Telling People

I hate to say it. I was embarrassed of her. It wasn't happening to my friends’ moms. I would never offer our house to hang out. My mom was just waiting there. She had become a kleptomaniac. If there was a new hat or jacket in the house she would take it.


My mom in the end stages now so it's hard to remember what a terror she used to be. But in high school, my mom had to be admitted to the psychiatric ward. She was threatening to hurt us. She was under five feet but she ripped buttons off my dad's shirt. She’d rip the door off. I’d go to school and I couldn't talk about it with anyone. If my mom had cancer I could have said she was in the hospital.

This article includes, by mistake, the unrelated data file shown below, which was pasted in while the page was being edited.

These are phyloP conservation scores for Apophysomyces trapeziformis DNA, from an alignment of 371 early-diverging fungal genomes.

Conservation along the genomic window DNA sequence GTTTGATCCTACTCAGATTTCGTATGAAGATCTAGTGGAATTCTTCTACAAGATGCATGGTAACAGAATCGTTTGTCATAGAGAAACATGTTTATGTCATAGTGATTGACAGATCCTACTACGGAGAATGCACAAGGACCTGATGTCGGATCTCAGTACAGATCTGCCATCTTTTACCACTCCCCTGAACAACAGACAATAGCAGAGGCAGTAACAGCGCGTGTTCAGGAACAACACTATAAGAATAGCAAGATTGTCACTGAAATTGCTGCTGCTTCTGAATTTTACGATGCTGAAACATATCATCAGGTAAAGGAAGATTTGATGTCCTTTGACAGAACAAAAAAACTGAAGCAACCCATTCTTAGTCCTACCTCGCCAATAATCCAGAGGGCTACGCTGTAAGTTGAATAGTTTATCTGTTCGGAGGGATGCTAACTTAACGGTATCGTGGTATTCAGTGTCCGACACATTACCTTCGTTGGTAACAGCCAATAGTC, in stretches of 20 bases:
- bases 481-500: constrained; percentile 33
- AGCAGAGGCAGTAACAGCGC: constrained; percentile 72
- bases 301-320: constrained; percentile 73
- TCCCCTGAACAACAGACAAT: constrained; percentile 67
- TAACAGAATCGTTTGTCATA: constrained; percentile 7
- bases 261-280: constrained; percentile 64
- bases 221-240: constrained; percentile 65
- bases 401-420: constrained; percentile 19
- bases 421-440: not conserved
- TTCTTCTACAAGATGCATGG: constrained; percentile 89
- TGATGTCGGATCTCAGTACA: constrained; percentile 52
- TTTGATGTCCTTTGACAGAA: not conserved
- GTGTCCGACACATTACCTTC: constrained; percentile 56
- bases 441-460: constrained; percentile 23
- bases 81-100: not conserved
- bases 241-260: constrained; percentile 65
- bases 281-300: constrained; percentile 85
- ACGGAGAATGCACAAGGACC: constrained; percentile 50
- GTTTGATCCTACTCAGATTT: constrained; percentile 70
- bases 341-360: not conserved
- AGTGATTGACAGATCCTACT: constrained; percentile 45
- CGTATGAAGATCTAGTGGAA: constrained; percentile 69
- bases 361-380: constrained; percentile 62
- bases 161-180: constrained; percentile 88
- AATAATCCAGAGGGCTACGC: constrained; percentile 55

I don’t talk about it much. I have one friend, a lifelong friend, who I confide in. But I don’t talk about it much. Your friends don't understand. I've been with my boyfriend for almost five years now. It's a lot to unload. He tries but he ends up listening and I’d rather have listening than sympathy and pity.


No matter how I try to explain it, my friends can never understand what I'm saying. I’d never wish this on anybody so it makes it harder. The social part can be difficult. If my friend says something about her mom, I’ll remember something about my mom. It helps me when people ask about her how she used to be. I think some people are scared of doing that sometimes. I want to remember. It helps to bring it up.


I like to keep her alive for people who didn't get the chance to meet her.